- And what about high insulin levels? Sure, they’re implicated as well. Imagine, for a moment, that you’re a pancreas. Your host eats a sugary meal, extremely delicious, but blood glucose levels are rising, and must be suppressed. Quick, a shot of insulin! Perfect, the glucose levels go down (or don’t, depending on how insulin-resistant the host is).
But consider: we need some mechanism to bring insulin levels back down to normal after the pancreas stops spewing it out into the bloodstream. And it turns out that there’s an enzyme, IDE (insulin degrading enzyme) that really likes to tear down insulin.
Seems like a good system, but IDE has a second job, a side job, that it agreed to do in its spare time if there wasn’t much super-important insulin to tear down. Wanna guess? Yes, that’s right: tearing down the amyloid plaques that clutter the brains of Alheimer’s patients:
Investigators studying AGEs have proposed that Alzheimer’s starts with glycation — the haphazard binding of reactive blood sugars to…brain proteins. Because the sugars stick randomly to the fine filaments of the proteins, this in turn causes the proteins to stick to themselves and to other proteins. This impairs their function and, at least occasionally, leaves them impervious to the usual disposal mechanisms, causing them to accumulate in the spaces between neurons. There they cross-link with other nearby proteins, and eventually become advanced glycation end-products. All of this would then be exacerbated by the fact that the glycation process itself generates more and more toxic reactive oxygen species (free radicals), which in turn causes even more damage to the neurons. In theory, this is what causes the amyloid plaques and leads to the degeneration of neurons, the cell loss, and the dementia of Alzheimer’s. The theory is controversial, but the identification of AGEs in the plaques and tangles of Alzheimer’s is not.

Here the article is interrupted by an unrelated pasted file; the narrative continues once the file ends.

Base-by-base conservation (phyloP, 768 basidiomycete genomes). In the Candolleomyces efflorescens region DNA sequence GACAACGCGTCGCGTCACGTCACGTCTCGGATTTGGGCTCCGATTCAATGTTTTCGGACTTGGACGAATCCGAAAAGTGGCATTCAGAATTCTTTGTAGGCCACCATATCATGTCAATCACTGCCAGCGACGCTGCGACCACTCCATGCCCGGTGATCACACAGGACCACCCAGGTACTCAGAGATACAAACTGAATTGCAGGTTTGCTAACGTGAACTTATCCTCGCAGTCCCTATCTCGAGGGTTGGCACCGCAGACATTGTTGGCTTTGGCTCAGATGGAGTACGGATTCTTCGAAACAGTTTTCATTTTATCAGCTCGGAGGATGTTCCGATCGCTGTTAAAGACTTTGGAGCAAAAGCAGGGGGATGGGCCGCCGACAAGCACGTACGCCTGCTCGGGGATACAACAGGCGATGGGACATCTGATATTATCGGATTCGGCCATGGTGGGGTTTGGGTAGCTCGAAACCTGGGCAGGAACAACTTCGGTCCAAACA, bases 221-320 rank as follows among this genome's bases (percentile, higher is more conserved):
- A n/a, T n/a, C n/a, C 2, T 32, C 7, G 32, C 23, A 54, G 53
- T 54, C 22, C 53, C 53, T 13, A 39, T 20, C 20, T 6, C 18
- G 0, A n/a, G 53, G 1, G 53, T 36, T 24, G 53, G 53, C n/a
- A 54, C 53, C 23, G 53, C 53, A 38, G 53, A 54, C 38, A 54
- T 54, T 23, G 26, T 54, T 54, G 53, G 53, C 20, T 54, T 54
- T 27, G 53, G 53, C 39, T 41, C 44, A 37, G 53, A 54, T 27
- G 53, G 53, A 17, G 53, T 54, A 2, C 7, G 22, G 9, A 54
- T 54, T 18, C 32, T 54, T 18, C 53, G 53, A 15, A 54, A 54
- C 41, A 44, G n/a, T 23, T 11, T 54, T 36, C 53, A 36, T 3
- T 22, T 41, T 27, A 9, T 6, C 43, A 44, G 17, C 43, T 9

…from Good Calories, Bad Calories (Knopf, 2007), by Gary Taubes, p. 206
The more insulin available in the brain, by this scenario, the less IDE is available to clean up amyloid, which then accumulates excessively and clumps into plaques. In animal experiments, the less IDE available, the greater the concentration of amyloid in the brain. Mice that lack the gene to produce IDE develop versions of both Alzheimer’s disease and Type 2 diabetes…
In 2003, [Suzanne Craft, a neuropsychiatrist at the University of Washington], reported that when insulin was infused into the veins of elderly volunteers, the amount of amyloid in their cerebral spinal fluid increased proportionately. This implied that the level of amyloid protein in their brain had increased as well. The older the patient, the greater the increase in amyloid protein. As Craft sees it, if insulin levels are chronically elevated (hyperinsulinemia), then brain neurons will be excessively stimulated to produce amyloid proteins, and IDE will be preoccupied with removing the insulin, so that less will be available to clean up the amyloid…
This isn’t to say that eating carbohydrate foods to excess is a [proven] cause of Alzheimer’s, only that mechanisms have now been identified to make the hypothesis plausible.
…from Good Calories, Bad Calories (Knopf, 2007), by Gary Taubes, p. 208
Continued in Part Nine…